“As you start to walk on the way – the way appears”  – Rumi

Ammonite Pavement – Lyme Regis

I have recently successfully graduated from Yoga Campus, Islington with a diploma in Yoga Therapy. The right training at the right time for me as I continue to explore yoga as a way of helping people to help themselves. The understanding that all bodies are very different and there isn’t one yoga to fit all.
This has been a wonderful journey covering so many aspects of the mind – body union. This course has enabled me to understand more fully how the mind influences the body and the body influences the mind.
What is yoga therapy
Yoga is always evolving and yoga as a therapy, or yoga chikitsa in sanskrit, is an ancient practice. Drawing on the wealth of the yoga tradition; philosophy and practices. Choosing, adapting and modifying those ancient practice elements that will be the most effective and efficient for any given individual at a particular time to help them heal, grow, transform in whatever way they are seeking to do in their life at this time.
Yoga therapy helps with all layers of the Self. Physical body being only one of the layers. Many clients coming to therapy in the initial instance for a physical ailment and then finding greater comfort in body by releasing discomfort from the mind.
Yoga therapy gives you a focus, grounding or energising you depending on your needs and helping to calm and control emotions whilst building strength, flexibility and mobility where appropriate. Many western medicines depleting the body and the mind. Yoga therapy is also used to create space to rest, enabling restoration and renewal. During yoga therapy, a personal yoga practice is devised that is wholly geared towards the needs of the individual.
How does yoga therapy differ from western medicine
Yoga therapy is a methodology that science and medicine are widely accepting as a valid and viable treatment for physiological and mental disorders. 
The main principal of yoga therapy is to consider the whole person. A holistic approach and includes a personalised yoga practice which the client takes on as a regular home practice. Empowering the client to take control and to seize the opportunity to help themselves. Understanding that a committed practice is the gateway to greater wellbeing, helping to ease suffering.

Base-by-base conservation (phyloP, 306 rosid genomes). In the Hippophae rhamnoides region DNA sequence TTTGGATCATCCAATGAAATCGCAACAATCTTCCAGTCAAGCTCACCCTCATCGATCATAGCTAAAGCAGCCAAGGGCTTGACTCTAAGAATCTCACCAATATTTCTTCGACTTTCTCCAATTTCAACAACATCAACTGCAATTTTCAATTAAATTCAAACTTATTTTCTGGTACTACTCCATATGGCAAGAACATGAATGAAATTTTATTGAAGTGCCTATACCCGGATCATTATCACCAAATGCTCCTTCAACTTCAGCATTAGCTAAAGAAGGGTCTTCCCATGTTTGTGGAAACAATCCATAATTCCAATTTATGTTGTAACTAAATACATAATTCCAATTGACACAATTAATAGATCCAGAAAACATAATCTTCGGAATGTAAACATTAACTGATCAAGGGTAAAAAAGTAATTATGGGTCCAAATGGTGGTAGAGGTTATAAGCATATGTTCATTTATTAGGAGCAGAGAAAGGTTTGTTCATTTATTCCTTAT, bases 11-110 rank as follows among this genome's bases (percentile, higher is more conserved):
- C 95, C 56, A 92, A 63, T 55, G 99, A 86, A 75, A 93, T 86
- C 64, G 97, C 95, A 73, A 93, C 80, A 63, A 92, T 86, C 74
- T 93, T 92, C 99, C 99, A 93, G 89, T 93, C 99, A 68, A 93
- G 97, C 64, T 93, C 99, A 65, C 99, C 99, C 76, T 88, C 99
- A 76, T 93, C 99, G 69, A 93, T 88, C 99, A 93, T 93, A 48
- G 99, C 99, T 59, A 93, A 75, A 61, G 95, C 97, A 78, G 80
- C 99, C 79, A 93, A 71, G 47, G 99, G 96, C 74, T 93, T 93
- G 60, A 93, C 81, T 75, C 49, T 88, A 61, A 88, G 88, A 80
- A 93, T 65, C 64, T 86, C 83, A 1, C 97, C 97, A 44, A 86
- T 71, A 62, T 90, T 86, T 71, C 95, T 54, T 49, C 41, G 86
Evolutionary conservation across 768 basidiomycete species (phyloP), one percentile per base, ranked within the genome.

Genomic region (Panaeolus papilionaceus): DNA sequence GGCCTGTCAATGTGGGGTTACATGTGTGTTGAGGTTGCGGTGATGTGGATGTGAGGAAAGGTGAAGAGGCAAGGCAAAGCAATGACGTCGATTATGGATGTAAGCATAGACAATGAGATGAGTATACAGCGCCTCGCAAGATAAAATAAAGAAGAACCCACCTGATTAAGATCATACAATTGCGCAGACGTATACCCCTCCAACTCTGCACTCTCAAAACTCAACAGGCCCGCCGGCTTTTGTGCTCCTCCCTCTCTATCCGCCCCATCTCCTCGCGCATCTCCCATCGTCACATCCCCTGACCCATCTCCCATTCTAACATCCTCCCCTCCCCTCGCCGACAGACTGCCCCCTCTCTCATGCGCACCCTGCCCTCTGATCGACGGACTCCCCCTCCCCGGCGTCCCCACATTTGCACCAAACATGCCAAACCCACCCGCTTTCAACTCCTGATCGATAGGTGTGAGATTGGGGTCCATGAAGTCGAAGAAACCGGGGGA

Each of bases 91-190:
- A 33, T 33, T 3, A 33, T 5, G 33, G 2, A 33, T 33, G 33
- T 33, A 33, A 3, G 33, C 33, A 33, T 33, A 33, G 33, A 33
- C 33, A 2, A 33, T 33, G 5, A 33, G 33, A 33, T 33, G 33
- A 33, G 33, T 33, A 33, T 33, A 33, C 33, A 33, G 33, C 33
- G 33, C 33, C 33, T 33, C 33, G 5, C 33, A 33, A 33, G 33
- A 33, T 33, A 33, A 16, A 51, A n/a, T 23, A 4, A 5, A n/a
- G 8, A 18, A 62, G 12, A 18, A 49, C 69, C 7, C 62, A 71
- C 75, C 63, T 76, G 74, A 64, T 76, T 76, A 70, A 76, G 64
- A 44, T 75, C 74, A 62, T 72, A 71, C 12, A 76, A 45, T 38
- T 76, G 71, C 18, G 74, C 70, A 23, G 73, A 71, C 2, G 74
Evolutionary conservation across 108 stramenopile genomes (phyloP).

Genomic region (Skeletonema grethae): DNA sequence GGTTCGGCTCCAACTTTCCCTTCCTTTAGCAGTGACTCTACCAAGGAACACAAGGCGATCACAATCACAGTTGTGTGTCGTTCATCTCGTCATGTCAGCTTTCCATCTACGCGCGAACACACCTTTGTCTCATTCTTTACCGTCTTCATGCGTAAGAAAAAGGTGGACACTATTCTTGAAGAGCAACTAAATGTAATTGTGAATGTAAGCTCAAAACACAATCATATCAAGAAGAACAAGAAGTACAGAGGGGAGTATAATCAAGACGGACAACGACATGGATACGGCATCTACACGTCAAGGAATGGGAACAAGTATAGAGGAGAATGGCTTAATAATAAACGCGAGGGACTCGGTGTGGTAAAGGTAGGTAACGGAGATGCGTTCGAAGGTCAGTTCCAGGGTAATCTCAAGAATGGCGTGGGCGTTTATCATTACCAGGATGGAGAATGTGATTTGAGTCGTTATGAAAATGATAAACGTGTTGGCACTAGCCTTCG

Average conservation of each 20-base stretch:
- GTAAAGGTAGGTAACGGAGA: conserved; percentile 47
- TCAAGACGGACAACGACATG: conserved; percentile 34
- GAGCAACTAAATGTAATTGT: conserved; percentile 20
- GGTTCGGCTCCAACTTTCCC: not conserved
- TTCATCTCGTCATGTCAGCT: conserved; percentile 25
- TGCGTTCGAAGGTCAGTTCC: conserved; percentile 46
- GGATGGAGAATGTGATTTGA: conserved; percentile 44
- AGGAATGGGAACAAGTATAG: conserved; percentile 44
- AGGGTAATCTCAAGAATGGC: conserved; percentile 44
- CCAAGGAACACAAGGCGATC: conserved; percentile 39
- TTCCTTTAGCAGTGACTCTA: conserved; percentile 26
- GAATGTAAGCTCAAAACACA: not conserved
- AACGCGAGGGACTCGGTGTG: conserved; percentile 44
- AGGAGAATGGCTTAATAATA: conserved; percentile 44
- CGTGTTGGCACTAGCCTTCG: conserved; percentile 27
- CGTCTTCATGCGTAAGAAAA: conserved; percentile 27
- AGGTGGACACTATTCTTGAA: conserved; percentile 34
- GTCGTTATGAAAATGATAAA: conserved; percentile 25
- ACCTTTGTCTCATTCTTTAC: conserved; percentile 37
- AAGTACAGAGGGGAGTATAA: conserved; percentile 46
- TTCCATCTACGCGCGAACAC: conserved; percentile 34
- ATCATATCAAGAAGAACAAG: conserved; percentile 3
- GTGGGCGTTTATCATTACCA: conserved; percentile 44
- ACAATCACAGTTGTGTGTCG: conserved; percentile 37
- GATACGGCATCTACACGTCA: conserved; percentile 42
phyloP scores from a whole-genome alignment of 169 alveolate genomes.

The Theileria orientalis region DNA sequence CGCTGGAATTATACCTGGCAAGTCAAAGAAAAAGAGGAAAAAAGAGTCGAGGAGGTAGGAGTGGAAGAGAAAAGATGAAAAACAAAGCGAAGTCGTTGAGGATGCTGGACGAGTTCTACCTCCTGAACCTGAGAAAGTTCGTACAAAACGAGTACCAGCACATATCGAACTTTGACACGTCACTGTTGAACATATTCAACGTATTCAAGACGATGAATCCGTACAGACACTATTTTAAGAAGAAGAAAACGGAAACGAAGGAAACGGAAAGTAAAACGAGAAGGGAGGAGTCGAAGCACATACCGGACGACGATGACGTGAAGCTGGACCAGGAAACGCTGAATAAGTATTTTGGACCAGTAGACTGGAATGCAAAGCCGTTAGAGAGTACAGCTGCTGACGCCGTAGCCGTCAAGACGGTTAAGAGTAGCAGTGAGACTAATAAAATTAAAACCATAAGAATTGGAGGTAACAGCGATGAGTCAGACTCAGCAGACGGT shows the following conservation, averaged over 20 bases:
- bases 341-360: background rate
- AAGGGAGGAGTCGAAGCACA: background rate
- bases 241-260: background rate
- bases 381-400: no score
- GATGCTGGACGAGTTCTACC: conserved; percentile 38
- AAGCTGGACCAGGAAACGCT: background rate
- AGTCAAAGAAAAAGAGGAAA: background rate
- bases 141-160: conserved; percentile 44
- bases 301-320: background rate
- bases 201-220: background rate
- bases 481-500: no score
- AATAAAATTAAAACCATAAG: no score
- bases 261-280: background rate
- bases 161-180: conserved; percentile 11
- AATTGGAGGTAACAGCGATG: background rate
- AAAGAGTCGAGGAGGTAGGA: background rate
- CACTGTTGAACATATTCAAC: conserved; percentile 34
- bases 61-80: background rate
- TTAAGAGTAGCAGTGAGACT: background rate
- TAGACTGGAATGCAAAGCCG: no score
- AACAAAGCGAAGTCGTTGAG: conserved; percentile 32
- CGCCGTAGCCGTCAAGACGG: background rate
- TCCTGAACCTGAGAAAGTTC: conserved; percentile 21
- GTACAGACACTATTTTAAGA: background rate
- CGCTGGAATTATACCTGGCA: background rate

Someone embarking on yoga therapy may be experiencing a condition for which they already have some medical advice and intervention. Yoga therapy will complement this treatment. Biomedical research is confirming the benefits of yoga therapy either as a stand alone treatment or used in conjunction with other treatments. 
How is yoga therapy different from a group yoga class
In a regular yoga class – although your specific needs and conditions are considered and options given, the class structure and content is not considering you specifically.
During yoga therapy, teacher and client together will find a practice that serves the client the best, enabling the client to really create the change they are looking for in their life. Either physical, mentally, energetically or spiritually.
Who may benefit from yoga therapy
Anyone and everyone. Whatever your condition or if you simply wish to understand your body and mind better and live a more balanced existence. Yoga therapy can deepen your yoga journey, discovering your yoga that is aligned to your specific needs. A course of yoga therapy will change your perceptions of yourself and others, thereby enhancing your life. Helping you recover from or better manage your condition. Yoga therapy is also greatly beneficial for those supporting someone else through a difficult period and dealing with emotional pain.
For more information about yoga therapy visit www.joburninghamyoga.com/therapy
Live well, live happy, rest and renew.